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Maarten Hoogstraten wasn’tlike other kids his age. When he was 10, his friends were buying toys to playwith, but Maarten was already spending his cash on vinyl and CDs.
“You know how it starts,” hesaid with a chuckle. “I was the one who bought records when I was young, Ibought lots of vinyl, seven-inches, twelve inches, and when CDs came about Ibought a lot of CDs, growing up, I spent all my money on music.”
The producer behind the hitEDM act, Bingo Players, got hooked on electronic music when he was a kid,listening to The Prodigy’s “Out of Space,” and wishing he could make the kindof tunes that were being played on Dutch radio. But, at the time, to make dancemusic, you needed physical equipment—synthesizers and drum machines—far out ofhis reach at his age.
When he was a teenager, twoevents would change his life. An early music software program called ProTrackerwas released, and he would meet Paul Baümer, who would become his musicalpartner for the better part of the next 15 years until he suddenly passed awayfrom cancer in 2013.
Maarten met Paul through hisyounger brother in Enschede, Holland, a two-hour drive from Amsterdam. One day,he went over to hang out with Paul’s younger brother, and found that Paul wasalso making music using ProTracker software. “It was only four channels and wasreally basic, but it was a start and really fun to do.”
“When we discovered we wereboth making similar sounding music with the same program we started spendingall our time together and became friends right away'” said Maarten.
Over the next decade theybegan recording; and in 2006 they began recording under the moniker, BingoPlayers. Their tracks started to resonate with the EDM crowds in America andabroad. Their songs— featuring buzzing, bouncing synthesizers, crunchy,guitar-like riffs reminiscent of the Chemical Brothers, and powerful, drivingbeats— are shaped by a memorable lyrical hook or a melody. 2009’s “Devotion”utilizes the catchy vocal hook, and sets it against a funky infectioussaxophone riff and syncopated backbeat.
“Most of the time we’d juststart with a melody. Then a song would just evolve,” said Maarten of theirsongwriting process. “We can connect with a song if the melody is strong eventhough it can still be bare bones. We need to sing along or whistle along or tohave an earworm, you know what I mean? Something that sticks in your head.”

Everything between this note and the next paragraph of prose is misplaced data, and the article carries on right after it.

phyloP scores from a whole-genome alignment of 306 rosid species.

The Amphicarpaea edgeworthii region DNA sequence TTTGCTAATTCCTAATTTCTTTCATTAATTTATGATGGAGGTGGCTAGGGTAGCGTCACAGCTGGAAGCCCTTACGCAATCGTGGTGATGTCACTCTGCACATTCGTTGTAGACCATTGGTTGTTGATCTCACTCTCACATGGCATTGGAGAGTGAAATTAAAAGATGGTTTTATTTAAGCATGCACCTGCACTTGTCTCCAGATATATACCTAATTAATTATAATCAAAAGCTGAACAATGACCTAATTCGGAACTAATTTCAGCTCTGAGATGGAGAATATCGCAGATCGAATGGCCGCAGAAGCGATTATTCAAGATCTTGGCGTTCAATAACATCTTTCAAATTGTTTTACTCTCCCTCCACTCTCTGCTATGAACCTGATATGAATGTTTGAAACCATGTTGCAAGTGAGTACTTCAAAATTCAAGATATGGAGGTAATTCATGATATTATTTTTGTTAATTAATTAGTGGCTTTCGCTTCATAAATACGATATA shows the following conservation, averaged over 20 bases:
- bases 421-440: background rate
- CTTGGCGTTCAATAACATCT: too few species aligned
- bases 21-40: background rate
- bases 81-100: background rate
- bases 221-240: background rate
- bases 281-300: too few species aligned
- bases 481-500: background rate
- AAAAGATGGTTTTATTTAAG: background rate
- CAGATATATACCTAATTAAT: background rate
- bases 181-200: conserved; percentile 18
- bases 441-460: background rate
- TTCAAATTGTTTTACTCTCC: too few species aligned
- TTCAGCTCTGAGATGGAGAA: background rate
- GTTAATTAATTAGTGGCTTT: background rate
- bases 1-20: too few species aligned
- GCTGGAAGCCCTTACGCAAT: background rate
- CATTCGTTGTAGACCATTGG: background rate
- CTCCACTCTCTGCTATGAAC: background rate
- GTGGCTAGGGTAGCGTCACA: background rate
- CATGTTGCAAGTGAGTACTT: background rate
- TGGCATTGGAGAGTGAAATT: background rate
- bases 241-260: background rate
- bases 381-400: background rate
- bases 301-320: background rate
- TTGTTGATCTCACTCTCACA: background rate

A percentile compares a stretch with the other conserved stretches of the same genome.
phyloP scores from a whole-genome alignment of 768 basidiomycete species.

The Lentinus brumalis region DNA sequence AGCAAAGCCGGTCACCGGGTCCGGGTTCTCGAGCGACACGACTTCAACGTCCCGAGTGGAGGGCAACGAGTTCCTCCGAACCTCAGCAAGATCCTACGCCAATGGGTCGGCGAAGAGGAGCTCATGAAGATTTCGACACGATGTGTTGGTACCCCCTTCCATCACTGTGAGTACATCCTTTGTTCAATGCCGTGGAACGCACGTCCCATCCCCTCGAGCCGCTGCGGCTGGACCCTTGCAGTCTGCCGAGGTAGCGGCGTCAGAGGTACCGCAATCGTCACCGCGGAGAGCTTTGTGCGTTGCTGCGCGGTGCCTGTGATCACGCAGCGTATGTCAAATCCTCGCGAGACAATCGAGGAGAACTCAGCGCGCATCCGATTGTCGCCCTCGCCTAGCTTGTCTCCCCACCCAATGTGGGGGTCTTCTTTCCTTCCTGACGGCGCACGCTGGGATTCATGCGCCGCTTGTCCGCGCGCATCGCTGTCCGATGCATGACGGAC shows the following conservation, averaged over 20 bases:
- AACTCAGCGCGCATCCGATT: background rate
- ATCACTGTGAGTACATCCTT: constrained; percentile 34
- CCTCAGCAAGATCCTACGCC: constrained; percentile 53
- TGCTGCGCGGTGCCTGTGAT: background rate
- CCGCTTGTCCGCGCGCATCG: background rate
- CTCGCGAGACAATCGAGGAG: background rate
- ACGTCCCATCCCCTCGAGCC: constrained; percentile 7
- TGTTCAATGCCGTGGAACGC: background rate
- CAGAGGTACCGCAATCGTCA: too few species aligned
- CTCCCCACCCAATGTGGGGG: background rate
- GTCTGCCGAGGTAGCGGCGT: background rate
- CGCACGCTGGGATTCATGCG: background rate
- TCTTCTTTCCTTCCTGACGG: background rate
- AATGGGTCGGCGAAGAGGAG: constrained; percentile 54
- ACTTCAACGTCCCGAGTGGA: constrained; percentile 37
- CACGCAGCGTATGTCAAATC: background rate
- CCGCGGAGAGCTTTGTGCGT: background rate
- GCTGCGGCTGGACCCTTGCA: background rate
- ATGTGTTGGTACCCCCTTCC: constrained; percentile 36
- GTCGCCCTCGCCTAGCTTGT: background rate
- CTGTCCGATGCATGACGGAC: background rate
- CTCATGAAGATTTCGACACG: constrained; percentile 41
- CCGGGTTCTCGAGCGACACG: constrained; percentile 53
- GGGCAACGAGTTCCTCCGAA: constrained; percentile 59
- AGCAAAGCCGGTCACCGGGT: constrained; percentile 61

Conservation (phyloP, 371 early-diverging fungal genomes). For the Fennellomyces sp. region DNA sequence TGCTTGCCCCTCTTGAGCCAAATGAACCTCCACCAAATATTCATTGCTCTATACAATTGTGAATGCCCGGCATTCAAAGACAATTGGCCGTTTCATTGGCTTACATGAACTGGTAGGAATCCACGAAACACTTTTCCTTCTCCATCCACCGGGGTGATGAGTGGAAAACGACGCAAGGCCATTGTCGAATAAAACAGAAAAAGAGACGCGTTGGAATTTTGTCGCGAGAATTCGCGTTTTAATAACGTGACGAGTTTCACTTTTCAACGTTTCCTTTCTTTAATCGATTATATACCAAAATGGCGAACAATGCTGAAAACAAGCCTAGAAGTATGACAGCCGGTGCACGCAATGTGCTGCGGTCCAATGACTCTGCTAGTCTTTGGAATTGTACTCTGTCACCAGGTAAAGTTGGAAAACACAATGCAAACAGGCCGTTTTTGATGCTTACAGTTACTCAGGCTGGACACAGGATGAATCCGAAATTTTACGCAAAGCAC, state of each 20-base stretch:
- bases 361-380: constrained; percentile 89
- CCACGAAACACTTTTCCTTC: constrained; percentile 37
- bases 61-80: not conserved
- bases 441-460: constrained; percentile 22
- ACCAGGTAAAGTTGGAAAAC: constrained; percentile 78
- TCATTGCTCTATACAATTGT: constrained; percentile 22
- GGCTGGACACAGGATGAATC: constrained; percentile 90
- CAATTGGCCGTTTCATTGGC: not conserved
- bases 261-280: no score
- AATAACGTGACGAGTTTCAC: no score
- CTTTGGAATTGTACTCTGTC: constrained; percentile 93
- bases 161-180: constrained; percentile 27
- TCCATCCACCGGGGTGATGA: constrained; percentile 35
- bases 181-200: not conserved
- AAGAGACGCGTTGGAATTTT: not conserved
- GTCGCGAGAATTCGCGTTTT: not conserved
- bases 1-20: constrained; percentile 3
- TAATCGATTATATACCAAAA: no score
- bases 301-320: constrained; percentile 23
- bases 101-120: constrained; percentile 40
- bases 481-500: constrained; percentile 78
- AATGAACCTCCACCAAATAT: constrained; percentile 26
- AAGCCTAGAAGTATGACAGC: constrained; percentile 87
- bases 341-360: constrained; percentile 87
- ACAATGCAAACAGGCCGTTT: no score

Their breakout hit “Cry (Justa Little),” featured a re-recording of the hook from a 1988 Brenda Russellsong, “Piano in the Dark.” With the memorable lyric looping around an ebullientmelody, it became an instant crossover anthem.
“I was watching VH1 and I sawthis ‘Back to the 80s’ program where they played this Brenda Russell song and Ithought, ‘Hey, this particular part of the song sounds really cool, maybe wecould do something with it in our own style?'”
Though they didn’t start outas DJs, once the demand grew for them to play out live, they learned how to mixon CDJs. Soon, they became regulars on the EDM circuit, playing massivefestivals, like Electric Daily Carnival, Tomorrowland, and Coachella.
“I think we started to becomebetter producers once we started to DJ,” he said, noting that they would bringnew tunes on the road and play for a crowd to gauge their reaction.
In between playing festivalsand clubs around the world, the duo found the time to start their own label,Hysteria (a hat tip to Def Leppard, one of their favorite bands), releasingsingles from Carl Tricks (“Mad Dash”), MAKJ (“Springen”), and Henry Fong(“Jump”) as well as Bingo Players tunes.
In 2013, they scored one oftheir biggest coups. An updated version of their 2011 track, “Rattle,” titled,“Get Up” (Rattle),” with LA-based act, Far East Movement, rapping over abouncy, catchy beat, became a instant hit. When they first played the tune backin 2011, Maarten and Paul didn’t know if audiences liked it, but then, thesingle started to pick up steam around the world and slowly continued to grow.
It eventually charted in theTop Ten around the world including; Germany, Austria, France, and Australia(where it ended up going double Platinum), Gold in Canada, reaching the coveted#1 spot in the UK charts, and selling over 200,000 records in the U.S.,reaching #5 on the dance charts. The success of the single, and the quirky,humorous video featuring ducks squaring off against hoodlums (which now hasover 40 million views) helped propel Bingo Players high into the DJ Mag Top 100list last year.
But in June 2013, at theheight of their success, Paul suddenly fell ill. He was diagnosed with cancer.Everyone was shocked. Despite the prognosis, Paul remained optimistic.
In October, Paul took a turnfor the worse and he passed away in December 2013. There was an outpouring ofsupport from the EDM community with peers like Hardwell, Steve Aoki, Kaskade,Skrillex and Armin Van Buuren paying tribute on social media, at shows and inthe press.
Maarten was stunned and didn’tknow what to do. But Paul’s last wishes were for his best friend and hismusical partner to keep making music.
“He always said to me, ‘If youcan find solace and continue what we started, please do so. Please continue themusic. Carry on the Bingo Players flag,'” said Maarten.
He wasn’t sure if he couldcarry on. But, he said, “I took a holiday, took some time off to clear my headand think about things. I thought, “Yeah Paul’s right. I should continue, andcontinue the name and continue his legacy.”
After all, they have a library of finishedtracks and ideas they worked on together that have yet to be released andMaarten can continue his and Paul’s dream of making the music that they heardon the radio as kids. The scene might have gotten bigger, and the productionmight be made on something more sophisticated than ProTracker, but, saysMaarten, “The vibe is still the same. People want to have a good time, cometogether, and experience the music.” And Bingo Players live on.